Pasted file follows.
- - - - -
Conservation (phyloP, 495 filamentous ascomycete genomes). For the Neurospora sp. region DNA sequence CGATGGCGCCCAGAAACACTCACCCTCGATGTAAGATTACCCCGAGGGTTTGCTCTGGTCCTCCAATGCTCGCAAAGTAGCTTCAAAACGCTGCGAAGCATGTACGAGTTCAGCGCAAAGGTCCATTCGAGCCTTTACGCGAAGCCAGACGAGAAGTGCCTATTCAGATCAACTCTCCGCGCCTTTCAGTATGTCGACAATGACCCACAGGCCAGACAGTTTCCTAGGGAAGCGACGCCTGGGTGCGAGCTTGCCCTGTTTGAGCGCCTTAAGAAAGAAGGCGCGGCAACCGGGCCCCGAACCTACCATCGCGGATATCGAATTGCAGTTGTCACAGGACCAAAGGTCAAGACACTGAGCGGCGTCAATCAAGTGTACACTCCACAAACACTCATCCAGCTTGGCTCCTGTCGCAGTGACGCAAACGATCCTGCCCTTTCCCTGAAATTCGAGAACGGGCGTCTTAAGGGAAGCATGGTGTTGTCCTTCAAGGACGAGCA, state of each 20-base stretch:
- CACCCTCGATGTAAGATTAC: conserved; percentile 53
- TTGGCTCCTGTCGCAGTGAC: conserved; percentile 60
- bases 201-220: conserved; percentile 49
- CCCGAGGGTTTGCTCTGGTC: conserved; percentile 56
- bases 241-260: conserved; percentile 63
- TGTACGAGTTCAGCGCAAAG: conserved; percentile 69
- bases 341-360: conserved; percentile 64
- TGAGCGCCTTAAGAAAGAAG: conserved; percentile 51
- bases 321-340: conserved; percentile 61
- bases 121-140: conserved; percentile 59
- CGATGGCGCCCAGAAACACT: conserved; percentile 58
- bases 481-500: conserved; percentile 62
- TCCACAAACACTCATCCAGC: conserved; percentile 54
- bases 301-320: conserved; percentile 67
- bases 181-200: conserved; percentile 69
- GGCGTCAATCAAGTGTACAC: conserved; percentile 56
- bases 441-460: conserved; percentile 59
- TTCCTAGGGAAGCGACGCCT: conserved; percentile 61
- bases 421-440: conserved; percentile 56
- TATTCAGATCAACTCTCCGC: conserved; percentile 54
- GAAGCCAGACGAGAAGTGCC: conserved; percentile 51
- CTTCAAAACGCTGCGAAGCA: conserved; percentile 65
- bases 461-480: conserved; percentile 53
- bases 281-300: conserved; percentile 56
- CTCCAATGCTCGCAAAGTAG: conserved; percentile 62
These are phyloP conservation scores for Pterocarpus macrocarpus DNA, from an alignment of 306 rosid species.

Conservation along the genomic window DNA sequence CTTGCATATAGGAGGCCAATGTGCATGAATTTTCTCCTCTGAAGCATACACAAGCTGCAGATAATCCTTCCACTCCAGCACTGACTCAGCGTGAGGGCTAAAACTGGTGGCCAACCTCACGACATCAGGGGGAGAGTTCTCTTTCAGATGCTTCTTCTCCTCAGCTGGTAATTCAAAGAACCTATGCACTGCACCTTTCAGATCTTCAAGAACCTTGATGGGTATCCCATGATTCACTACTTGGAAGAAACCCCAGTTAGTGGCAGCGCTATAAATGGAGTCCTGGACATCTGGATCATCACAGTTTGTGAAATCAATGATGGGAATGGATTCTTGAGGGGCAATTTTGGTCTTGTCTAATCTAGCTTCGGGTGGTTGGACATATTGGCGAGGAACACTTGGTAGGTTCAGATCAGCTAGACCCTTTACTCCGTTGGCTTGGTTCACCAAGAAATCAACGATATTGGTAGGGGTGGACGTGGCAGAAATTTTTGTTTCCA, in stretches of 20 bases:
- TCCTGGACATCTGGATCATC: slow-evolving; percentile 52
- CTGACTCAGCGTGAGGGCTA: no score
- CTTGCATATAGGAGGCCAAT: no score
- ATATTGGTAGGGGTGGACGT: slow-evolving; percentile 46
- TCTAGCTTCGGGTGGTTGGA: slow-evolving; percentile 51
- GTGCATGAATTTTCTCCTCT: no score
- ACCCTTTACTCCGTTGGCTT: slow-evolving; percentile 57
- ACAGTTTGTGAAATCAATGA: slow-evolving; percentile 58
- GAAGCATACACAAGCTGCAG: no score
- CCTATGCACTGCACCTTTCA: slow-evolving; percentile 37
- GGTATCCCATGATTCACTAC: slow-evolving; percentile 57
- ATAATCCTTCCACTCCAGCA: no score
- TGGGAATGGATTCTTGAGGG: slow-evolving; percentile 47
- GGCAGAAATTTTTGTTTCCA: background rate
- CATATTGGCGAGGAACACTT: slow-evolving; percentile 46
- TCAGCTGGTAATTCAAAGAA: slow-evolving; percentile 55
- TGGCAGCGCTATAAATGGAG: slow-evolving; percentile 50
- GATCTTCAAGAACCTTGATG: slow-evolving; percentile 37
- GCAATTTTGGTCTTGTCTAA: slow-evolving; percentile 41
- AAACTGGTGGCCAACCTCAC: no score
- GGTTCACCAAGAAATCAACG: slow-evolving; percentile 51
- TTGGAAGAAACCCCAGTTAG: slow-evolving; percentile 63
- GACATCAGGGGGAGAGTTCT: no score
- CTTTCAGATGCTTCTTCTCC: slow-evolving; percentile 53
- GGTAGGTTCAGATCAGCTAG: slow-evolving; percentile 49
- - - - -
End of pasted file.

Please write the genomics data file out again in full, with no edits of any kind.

Conservation (phyloP, 495 filamentous ascomycete genomes). For the Neurospora sp. region DNA sequence CGATGGCGCCCAGAAACACTCACCCTCGATGTAAGATTACCCCGAGGGTTTGCTCTGGTCCTCCAATGCTCGCAAAGTAGCTTCAAAACGCTGCGAAGCATGTACGAGTTCAGCGCAAAGGTCCATTCGAGCCTTTACGCGAAGCCAGACGAGAAGTGCCTATTCAGATCAACTCTCCGCGCCTTTCAGTATGTCGACAATGACCCACAGGCCAGACAGTTTCCTAGGGAAGCGACGCCTGGGTGCGAGCTTGCCCTGTTTGAGCGCCTTAAGAAAGAAGGCGCGGCAACCGGGCCCCGAACCTACCATCGCGGATATCGAATTGCAGTTGTCACAGGACCAAAGGTCAAGACACTGAGCGGCGTCAATCAAGTGTACACTCCACAAACACTCATCCAGCTTGGCTCCTGTCGCAGTGACGCAAACGATCCTGCCCTTTCCCTGAAATTCGAGAACGGGCGTCTTAAGGGAAGCATGGTGTTGTCCTTCAAGGACGAGCA, state of each 20-base stretch:
- CACCCTCGATGTAAGATTAC: conserved; percentile 53
- TTGGCTCCTGTCGCAGTGAC: conserved; percentile 60
- bases 201-220: conserved; percentile 49
- CCCGAGGGTTTGCTCTGGTC: conserved; percentile 56
- bases 241-260: conserved; percentile 63
- TGTACGAGTTCAGCGCAAAG: conserved; percentile 69
- bases 341-360: conserved; percentile 64
- TGAGCGCCTTAAGAAAGAAG: conserved; percentile 51
- bases 321-340: conserved; percentile 61
- bases 121-140: conserved; percentile 59
- CGATGGCGCCCAGAAACACT: conserved; percentile 58
- bases 481-500: conserved; percentile 62
- TCCACAAACACTCATCCAGC: conserved; percentile 54
- bases 301-320: conserved; percentile 67
- bases 181-200: conserved; percentile 69
- GGCGTCAATCAAGTGTACAC: conserved; percentile 56
- bases 441-460: conserved; percentile 59
- TTCCTAGGGAAGCGACGCCT: conserved; percentile 61
- bases 421-440: conserved; percentile 56
- TATTCAGATCAACTCTCCGC: conserved; percentile 54
- GAAGCCAGACGAGAAGTGCC: conserved; percentile 51
- CTTCAAAACGCTGCGAAGCA: conserved; percentile 65
- bases 461-480: conserved; percentile 53
- bases 281-300: conserved; percentile 56
- CTCCAATGCTCGCAAAGTAG: conserved; percentile 62
These are phyloP conservation scores for Pterocarpus macrocarpus DNA, from an alignment of 306 rosid species.

Conservation along the genomic window DNA sequence CTTGCATATAGGAGGCCAATGTGCATGAATTTTCTCCTCTGAAGCATACACAAGCTGCAGATAATCCTTCCACTCCAGCACTGACTCAGCGTGAGGGCTAAAACTGGTGGCCAACCTCACGACATCAGGGGGAGAGTTCTCTTTCAGATGCTTCTTCTCCTCAGCTGGTAATTCAAAGAACCTATGCACTGCACCTTTCAGATCTTCAAGAACCTTGATGGGTATCCCATGATTCACTACTTGGAAGAAACCCCAGTTAGTGGCAGCGCTATAAATGGAGTCCTGGACATCTGGATCATCACAGTTTGTGAAATCAATGATGGGAATGGATTCTTGAGGGGCAATTTTGGTCTTGTCTAATCTAGCTTCGGGTGGTTGGACATATTGGCGAGGAACACTTGGTAGGTTCAGATCAGCTAGACCCTTTACTCCGTTGGCTTGGTTCACCAAGAAATCAACGATATTGGTAGGGGTGGACGTGGCAGAAATTTTTGTTTCCA, in stretches of 20 bases:
- TCCTGGACATCTGGATCATC: slow-evolving; percentile 52
- CTGACTCAGCGTGAGGGCTA: no score
- CTTGCATATAGGAGGCCAAT: no score
- ATATTGGTAGGGGTGGACGT: slow-evolving; percentile 46
- TCTAGCTTCGGGTGGTTGGA: slow-evolving; percentile 51
- GTGCATGAATTTTCTCCTCT: no score
- ACCCTTTACTCCGTTGGCTT: slow-evolving; percentile 57
- ACAGTTTGTGAAATCAATGA: slow-evolving; percentile 58
- GAAGCATACACAAGCTGCAG: no score
- CCTATGCACTGCACCTTTCA: slow-evolving; percentile 37
- GGTATCCCATGATTCACTAC: slow-evolving; percentile 57
- ATAATCCTTCCACTCCAGCA: no score
- TGGGAATGGATTCTTGAGGG: slow-evolving; percentile 47
- GGCAGAAATTTTTGTTTCCA: background rate
- CATATTGGCGAGGAACACTT: slow-evolving; percentile 46
- TCAGCTGGTAATTCAAAGAA: slow-evolving; percentile 55
- TGGCAGCGCTATAAATGGAG: slow-evolving; percentile 50
- GATCTTCAAGAACCTTGATG: slow-evolving; percentile 37
- GCAATTTTGGTCTTGTCTAA: slow-evolving; percentile 41
- AAACTGGTGGCCAACCTCAC: no score
- GGTTCACCAAGAAATCAACG: slow-evolving; percentile 51
- TTGGAAGAAACCCCAGTTAG: slow-evolving; percentile 63
- GACATCAGGGGGAGAGTTCT: no score
- CTTTCAGATGCTTCTTCTCC: slow-evolving; percentile 53
- GGTAGGTTCAGATCAGCTAG: slow-evolving; percentile 49